Lastly, the Cuckmere gull roost produced an adult Yellow-legged Gull and an odd hybrid Caspian-type that looked good for a grim German Caspian, until it revealed a pure dark underwing, so I left it! 

Jasper got a long walk afterwards, before I made the drive back to Hampshire.

Black Redstart at Splash Point

White-fronted Geese

Black Redstart at Arlington

Snow Bunting

Saturday, 28 November 2020

Thursley Common 28/11/2020

Another visit to Thursley Common in a matter of weeks was a success as the Rustic Bunting showed for a brief period late morning. It could have given better views, but it's a striking bird and the views I had were just about good enough. Probably the most belated UK tick I've had in years.

Rustic Bunting

Sunday, 22 November 2020

Crag Martin 22/11/2020

After what has been a terrible autumn for self-twitching, I finally broke, and early on Sunday morning I drove over to East Kent for the Crag Martin that had roosted the previous evening. It was only a two hour journey to Kingsdown and I arrived at 5.30am. It didn't get light for another hour, but soon enough I was standing on the beach with 60 or so other socially-distanced souls in the near-darkness, scanning the supposed roosting perch, to which there was no Crag Martin present!

Once it had got lighter, it was thankfully spotted flying about further down the cliffs and promptly did a couple of fly-bys before landing on the cliffs, this time in view and affording decent scope views. After 15-minutes or so of further flights and landing, it took off south and out of sight, not to be seen again that day.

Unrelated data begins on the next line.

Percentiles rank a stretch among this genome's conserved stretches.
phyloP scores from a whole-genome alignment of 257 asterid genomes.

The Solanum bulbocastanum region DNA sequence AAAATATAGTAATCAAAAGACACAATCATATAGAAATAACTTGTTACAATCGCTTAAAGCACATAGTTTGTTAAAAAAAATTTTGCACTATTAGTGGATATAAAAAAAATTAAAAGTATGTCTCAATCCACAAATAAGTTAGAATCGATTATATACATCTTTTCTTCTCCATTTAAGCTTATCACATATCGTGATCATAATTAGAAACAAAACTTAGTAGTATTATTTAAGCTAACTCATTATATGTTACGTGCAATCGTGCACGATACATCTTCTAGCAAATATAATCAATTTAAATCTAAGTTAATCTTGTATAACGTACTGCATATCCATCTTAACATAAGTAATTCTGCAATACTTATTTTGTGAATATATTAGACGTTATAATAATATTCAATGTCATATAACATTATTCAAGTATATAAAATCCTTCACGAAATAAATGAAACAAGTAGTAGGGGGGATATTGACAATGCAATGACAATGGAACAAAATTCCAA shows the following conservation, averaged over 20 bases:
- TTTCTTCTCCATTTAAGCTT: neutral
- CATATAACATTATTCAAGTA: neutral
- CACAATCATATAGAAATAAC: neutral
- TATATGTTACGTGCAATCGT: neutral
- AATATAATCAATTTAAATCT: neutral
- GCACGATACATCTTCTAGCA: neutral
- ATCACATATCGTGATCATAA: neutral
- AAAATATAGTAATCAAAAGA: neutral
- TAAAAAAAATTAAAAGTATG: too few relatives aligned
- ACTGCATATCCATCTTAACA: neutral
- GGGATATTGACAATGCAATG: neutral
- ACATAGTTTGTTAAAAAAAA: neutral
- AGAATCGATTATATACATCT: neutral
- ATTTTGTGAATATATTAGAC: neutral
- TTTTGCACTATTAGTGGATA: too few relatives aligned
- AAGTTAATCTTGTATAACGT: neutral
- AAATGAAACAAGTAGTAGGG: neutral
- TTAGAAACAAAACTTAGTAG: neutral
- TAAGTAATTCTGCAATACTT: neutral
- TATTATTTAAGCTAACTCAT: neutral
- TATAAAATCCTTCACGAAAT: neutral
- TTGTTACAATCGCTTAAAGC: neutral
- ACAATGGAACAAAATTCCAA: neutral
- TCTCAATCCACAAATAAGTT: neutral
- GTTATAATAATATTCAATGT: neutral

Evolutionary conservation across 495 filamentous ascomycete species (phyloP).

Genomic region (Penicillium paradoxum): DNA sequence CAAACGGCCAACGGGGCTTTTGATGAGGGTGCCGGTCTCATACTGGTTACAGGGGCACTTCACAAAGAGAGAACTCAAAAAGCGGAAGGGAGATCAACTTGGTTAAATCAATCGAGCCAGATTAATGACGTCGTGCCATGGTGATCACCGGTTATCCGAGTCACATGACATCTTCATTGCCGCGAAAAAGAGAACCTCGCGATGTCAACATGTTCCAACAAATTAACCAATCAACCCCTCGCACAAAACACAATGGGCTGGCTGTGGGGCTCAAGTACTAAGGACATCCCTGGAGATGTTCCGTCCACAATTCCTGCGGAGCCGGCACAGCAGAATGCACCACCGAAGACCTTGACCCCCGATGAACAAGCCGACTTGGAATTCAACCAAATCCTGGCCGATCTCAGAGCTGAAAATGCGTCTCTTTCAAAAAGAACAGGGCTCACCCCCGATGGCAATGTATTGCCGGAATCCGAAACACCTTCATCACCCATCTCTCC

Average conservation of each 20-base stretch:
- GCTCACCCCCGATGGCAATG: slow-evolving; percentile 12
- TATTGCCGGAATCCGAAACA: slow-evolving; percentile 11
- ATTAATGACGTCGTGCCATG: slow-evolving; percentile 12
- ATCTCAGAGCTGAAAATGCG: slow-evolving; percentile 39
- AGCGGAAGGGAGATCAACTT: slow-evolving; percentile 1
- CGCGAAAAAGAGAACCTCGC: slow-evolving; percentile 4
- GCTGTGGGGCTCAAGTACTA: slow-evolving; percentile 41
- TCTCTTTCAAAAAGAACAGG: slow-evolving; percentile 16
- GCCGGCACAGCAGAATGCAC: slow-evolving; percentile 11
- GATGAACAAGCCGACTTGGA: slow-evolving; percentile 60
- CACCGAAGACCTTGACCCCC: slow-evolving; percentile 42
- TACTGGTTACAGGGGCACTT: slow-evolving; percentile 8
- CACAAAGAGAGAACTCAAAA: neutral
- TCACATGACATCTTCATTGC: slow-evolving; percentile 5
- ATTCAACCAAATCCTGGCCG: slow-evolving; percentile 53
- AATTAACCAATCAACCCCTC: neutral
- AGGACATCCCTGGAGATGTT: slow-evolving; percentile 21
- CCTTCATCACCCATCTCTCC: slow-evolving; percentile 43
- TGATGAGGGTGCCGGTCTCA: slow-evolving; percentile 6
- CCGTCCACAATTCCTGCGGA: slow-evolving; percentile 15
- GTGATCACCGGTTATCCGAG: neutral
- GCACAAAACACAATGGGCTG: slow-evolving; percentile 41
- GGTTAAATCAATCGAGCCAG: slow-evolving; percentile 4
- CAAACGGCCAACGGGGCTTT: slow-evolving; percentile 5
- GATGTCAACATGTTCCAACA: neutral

Afterwards, Ian, Jake and I separately drove north to where the Eastern Yellow Wagtail had been, but after 20 minutes, we got bored and reconvened at Dungeness. All I saw here was a Great White Egret and two Whooper Swans. A check of the pits to the west and into Sussex revealed nothing (the norm nowadays) and so it was to Rye next. The Shore Lark took some finding, mainly as it was distant and particularly fond of feeding amongst the brackish marsh... it was however a beauty and the highlight of my day!

Lastly, I walked to Castle Water, where all I achieved was laying on the bank and nearly nodding off and scanning the scant gull roost that produced limited quality. Anyway, an exhausting day and I was pleased to arrive home two hours later.

Social distancing...sort of

Crag Martin at Kingsdown

Whooper Swans at Denge Marsh

Shore Lark at Rye Harbour

Thursday, 19 November 2020

Ambersham Area 19/11/2020